Joel S. Hirschhorn:  Fighting Resistance To Voting for Ralph Nader

The author debunks the psychology behind the spoiler propaganda and explains why a vote for Nader is not a lost vote if true political and social reform is ever to occur in America.   More...


Addition to our Special Issue on Chicago '68

Xolela Mangcu:  Harold Washington: A Mainstream Radical Against The Machine

An analysis of the evolution of Chicago politics and the civil rights movement as context to the 1968 Democratic Convention events; the election of Harold Washington, Chicago's first black mayor; and the parallels to South African apartheid politics and the African National Congress government, which more closely resembles Richard J. Daley's model than Mayor Washington's.   More...


Activism under the Radar Screen

Martin Murie:  Wolves And Us

Contrasting wolf society with our own.   More...


Hungry Man, Reach For The Book

Peter Byrne:  9/11 In The Swamp

Peter Byrne reviews the best and the worst of post-9/11 and post-Katrina catastrophe-capitalizing literature.   More...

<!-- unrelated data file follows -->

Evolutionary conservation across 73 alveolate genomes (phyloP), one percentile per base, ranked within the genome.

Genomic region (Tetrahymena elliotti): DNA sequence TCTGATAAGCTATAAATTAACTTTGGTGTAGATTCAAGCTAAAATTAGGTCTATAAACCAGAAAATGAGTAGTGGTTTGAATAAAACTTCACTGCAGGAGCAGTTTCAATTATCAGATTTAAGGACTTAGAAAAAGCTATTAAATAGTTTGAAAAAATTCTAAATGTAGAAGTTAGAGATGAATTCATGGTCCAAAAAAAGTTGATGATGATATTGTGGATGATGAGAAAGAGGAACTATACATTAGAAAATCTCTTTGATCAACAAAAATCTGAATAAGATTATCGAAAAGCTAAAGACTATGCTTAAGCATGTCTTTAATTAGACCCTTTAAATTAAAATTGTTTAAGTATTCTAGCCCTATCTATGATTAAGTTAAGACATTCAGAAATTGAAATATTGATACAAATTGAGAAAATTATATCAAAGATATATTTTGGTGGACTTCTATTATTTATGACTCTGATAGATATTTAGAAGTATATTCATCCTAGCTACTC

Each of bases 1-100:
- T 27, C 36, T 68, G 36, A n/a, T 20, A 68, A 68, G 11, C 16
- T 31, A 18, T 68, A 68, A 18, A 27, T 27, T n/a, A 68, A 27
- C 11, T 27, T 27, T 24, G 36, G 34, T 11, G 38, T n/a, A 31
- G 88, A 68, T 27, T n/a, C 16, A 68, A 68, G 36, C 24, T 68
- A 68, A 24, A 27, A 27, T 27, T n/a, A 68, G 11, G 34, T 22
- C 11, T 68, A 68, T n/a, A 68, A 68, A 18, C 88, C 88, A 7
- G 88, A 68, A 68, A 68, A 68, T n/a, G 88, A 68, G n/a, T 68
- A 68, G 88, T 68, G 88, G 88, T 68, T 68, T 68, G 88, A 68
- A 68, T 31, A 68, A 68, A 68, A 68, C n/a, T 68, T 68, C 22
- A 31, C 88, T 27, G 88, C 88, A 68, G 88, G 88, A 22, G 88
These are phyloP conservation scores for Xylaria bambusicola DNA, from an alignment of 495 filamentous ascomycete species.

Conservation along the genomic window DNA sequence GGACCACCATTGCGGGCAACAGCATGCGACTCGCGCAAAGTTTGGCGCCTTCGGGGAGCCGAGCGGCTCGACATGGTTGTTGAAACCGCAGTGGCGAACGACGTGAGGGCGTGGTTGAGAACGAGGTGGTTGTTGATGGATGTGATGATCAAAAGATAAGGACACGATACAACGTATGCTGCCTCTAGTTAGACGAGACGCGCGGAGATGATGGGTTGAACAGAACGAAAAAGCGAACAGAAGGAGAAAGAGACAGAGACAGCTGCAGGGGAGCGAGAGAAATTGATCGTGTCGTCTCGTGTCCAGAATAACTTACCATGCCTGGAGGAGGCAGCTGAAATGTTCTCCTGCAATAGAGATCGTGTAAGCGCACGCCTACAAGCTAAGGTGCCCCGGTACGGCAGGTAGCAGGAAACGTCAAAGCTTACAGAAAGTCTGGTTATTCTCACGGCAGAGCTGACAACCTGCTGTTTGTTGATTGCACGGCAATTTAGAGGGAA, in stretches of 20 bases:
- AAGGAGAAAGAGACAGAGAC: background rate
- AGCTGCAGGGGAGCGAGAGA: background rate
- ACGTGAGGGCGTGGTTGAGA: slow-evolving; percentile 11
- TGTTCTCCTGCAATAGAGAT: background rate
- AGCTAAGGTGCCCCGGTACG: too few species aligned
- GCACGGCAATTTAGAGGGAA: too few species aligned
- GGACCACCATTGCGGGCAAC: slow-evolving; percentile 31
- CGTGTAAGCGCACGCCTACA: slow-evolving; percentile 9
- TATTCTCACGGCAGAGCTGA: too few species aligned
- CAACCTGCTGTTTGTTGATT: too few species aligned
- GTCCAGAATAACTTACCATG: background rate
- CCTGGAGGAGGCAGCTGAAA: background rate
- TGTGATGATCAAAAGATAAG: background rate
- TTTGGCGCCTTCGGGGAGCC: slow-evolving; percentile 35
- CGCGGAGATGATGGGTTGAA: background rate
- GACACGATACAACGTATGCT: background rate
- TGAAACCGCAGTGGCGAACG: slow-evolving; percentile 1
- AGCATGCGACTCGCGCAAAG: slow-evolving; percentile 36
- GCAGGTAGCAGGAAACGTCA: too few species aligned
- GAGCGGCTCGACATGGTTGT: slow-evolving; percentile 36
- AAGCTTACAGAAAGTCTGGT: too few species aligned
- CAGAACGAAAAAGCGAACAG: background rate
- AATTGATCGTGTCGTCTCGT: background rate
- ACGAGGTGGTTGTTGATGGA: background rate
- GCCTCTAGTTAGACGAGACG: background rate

Multilingual Poetry

Guido Monte:  Today

Monte's blending describes symbolically the sad reality of the Occidental world today, but with a little hope of future ideals, worth, moral sense.   More...



Michael Eddins:  Nature

A poem on the beauty of nature, which is often not revered enough.   More...


Letters to the Editor


On Jeremiah Wright, Barack Obama, and the latest controversy named Michael Pfleger; Now is not the time....: the predicted polarization from supporting Ralph Nader; and kudos to the Special Issue on Chicago 1968, from Art Shay and the gorgeous Florence Shay, and more.   More...


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SWANS - ISSN: 1554-4915
Created: June 16, 2008